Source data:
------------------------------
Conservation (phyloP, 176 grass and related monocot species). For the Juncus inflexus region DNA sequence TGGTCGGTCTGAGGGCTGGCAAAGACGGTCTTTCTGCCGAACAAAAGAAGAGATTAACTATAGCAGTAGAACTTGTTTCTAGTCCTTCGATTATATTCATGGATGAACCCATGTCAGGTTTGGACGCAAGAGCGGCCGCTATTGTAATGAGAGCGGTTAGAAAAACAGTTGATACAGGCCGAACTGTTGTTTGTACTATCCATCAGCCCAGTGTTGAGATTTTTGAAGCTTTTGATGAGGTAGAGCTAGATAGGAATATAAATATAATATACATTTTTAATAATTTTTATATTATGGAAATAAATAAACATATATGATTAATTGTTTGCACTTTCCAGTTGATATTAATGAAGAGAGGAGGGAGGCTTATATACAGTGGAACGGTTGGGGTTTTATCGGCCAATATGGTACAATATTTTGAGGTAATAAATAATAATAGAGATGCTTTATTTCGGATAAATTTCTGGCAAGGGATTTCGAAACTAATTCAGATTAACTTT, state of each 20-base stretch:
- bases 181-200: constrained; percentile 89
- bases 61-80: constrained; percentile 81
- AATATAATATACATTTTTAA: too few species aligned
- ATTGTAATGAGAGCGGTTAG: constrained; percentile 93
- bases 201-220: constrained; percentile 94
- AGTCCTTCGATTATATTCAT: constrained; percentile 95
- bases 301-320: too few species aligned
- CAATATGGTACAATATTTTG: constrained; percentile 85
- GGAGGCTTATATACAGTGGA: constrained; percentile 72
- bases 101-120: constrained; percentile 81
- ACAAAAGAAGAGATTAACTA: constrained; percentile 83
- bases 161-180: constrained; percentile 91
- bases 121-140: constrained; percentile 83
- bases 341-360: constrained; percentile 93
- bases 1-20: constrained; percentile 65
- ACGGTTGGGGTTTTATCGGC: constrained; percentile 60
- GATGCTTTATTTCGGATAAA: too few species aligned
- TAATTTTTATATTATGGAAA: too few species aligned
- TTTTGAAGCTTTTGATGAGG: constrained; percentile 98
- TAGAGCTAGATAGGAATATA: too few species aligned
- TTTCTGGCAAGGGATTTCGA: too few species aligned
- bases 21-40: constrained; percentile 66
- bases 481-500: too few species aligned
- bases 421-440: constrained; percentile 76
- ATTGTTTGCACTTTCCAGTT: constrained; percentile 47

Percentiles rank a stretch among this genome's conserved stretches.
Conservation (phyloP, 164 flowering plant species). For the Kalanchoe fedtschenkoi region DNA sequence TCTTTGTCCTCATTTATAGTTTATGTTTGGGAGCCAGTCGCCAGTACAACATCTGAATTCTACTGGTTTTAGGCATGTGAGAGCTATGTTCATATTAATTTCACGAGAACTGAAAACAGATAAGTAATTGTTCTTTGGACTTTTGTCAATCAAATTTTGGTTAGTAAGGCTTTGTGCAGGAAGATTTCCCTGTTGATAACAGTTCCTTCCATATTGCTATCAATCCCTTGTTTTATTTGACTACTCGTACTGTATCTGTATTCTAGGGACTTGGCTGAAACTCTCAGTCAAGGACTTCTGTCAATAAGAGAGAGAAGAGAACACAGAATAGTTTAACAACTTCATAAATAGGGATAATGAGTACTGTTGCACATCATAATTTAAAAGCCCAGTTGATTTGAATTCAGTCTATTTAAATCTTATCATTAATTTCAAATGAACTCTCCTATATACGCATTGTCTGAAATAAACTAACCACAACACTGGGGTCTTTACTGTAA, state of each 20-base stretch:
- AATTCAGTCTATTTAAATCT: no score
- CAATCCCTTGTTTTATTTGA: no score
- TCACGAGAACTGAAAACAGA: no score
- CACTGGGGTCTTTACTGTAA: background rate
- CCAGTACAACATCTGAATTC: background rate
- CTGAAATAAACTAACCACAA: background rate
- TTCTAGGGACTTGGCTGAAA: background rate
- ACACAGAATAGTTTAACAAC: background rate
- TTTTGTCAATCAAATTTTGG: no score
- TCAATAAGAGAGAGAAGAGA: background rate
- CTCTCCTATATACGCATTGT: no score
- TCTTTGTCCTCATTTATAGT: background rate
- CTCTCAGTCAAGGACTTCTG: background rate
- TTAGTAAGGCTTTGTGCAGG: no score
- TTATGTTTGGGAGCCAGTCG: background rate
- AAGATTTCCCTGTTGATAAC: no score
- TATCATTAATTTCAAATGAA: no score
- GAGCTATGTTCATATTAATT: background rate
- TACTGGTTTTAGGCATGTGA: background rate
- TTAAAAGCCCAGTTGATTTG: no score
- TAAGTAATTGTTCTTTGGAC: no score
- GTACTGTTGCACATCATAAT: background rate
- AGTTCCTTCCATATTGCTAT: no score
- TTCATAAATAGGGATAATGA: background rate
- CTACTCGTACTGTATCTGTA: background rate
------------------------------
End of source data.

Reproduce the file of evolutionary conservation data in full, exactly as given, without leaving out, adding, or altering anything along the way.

Conservation (phyloP, 176 grass and related monocot species). For the Juncus inflexus region DNA sequence TGGTCGGTCTGAGGGCTGGCAAAGACGGTCTTTCTGCCGAACAAAAGAAGAGATTAACTATAGCAGTAGAACTTGTTTCTAGTCCTTCGATTATATTCATGGATGAACCCATGTCAGGTTTGGACGCAAGAGCGGCCGCTATTGTAATGAGAGCGGTTAGAAAAACAGTTGATACAGGCCGAACTGTTGTTTGTACTATCCATCAGCCCAGTGTTGAGATTTTTGAAGCTTTTGATGAGGTAGAGCTAGATAGGAATATAAATATAATATACATTTTTAATAATTTTTATATTATGGAAATAAATAAACATATATGATTAATTGTTTGCACTTTCCAGTTGATATTAATGAAGAGAGGAGGGAGGCTTATATACAGTGGAACGGTTGGGGTTTTATCGGCCAATATGGTACAATATTTTGAGGTAATAAATAATAATAGAGATGCTTTATTTCGGATAAATTTCTGGCAAGGGATTTCGAAACTAATTCAGATTAACTTT, state of each 20-base stretch:
- bases 181-200: constrained; percentile 89
- bases 61-80: constrained; percentile 81
- AATATAATATACATTTTTAA: too few species aligned
- ATTGTAATGAGAGCGGTTAG: constrained; percentile 93
- bases 201-220: constrained; percentile 94
- AGTCCTTCGATTATATTCAT: constrained; percentile 95
- bases 301-320: too few species aligned
- CAATATGGTACAATATTTTG: constrained; percentile 85
- GGAGGCTTATATACAGTGGA: constrained; percentile 72
- bases 101-120: constrained; percentile 81
- ACAAAAGAAGAGATTAACTA: constrained; percentile 83
- bases 161-180: constrained; percentile 91
- bases 121-140: constrained; percentile 83
- bases 341-360: constrained; percentile 93
- bases 1-20: constrained; percentile 65
- ACGGTTGGGGTTTTATCGGC: constrained; percentile 60
- GATGCTTTATTTCGGATAAA: too few species aligned
- TAATTTTTATATTATGGAAA: too few species aligned
- TTTTGAAGCTTTTGATGAGG: constrained; percentile 98
- TAGAGCTAGATAGGAATATA: too few species aligned
- TTTCTGGCAAGGGATTTCGA: too few species aligned
- bases 21-40: constrained; percentile 66
- bases 481-500: too few species aligned
- bases 421-440: constrained; percentile 76
- ATTGTTTGCACTTTCCAGTT: constrained; percentile 47

Percentiles rank a stretch among this genome's conserved stretches.
Conservation (phyloP, 164 flowering plant species). For the Kalanchoe fedtschenkoi region DNA sequence TCTTTGTCCTCATTTATAGTTTATGTTTGGGAGCCAGTCGCCAGTACAACATCTGAATTCTACTGGTTTTAGGCATGTGAGAGCTATGTTCATATTAATTTCACGAGAACTGAAAACAGATAAGTAATTGTTCTTTGGACTTTTGTCAATCAAATTTTGGTTAGTAAGGCTTTGTGCAGGAAGATTTCCCTGTTGATAACAGTTCCTTCCATATTGCTATCAATCCCTTGTTTTATTTGACTACTCGTACTGTATCTGTATTCTAGGGACTTGGCTGAAACTCTCAGTCAAGGACTTCTGTCAATAAGAGAGAGAAGAGAACACAGAATAGTTTAACAACTTCATAAATAGGGATAATGAGTACTGTTGCACATCATAATTTAAAAGCCCAGTTGATTTGAATTCAGTCTATTTAAATCTTATCATTAATTTCAAATGAACTCTCCTATATACGCATTGTCTGAAATAAACTAACCACAACACTGGGGTCTTTACTGTAA, state of each 20-base stretch:
- AATTCAGTCTATTTAAATCT: no score
- CAATCCCTTGTTTTATTTGA: no score
- TCACGAGAACTGAAAACAGA: no score
- CACTGGGGTCTTTACTGTAA: background rate
- CCAGTACAACATCTGAATTC: background rate
- CTGAAATAAACTAACCACAA: background rate
- TTCTAGGGACTTGGCTGAAA: background rate
- ACACAGAATAGTTTAACAAC: background rate
- TTTTGTCAATCAAATTTTGG: no score
- TCAATAAGAGAGAGAAGAGA: background rate
- CTCTCCTATATACGCATTGT: no score
- TCTTTGTCCTCATTTATAGT: background rate
- CTCTCAGTCAAGGACTTCTG: background rate
- TTAGTAAGGCTTTGTGCAGG: no score
- TTATGTTTGGGAGCCAGTCG: background rate
- AAGATTTCCCTGTTGATAAC: no score
- TATCATTAATTTCAAATGAA: no score
- GAGCTATGTTCATATTAATT: background rate
- TACTGGTTTTAGGCATGTGA: background rate
- TTAAAAGCCCAGTTGATTTG: no score
- TAAGTAATTGTTCTTTGGAC: no score
- GTACTGTTGCACATCATAAT: background rate
- AGTTCCTTCCATATTGCTAT: no score
- TTCATAAATAGGGATAATGA: background rate
- CTACTCGTACTGTATCTGTA: background rate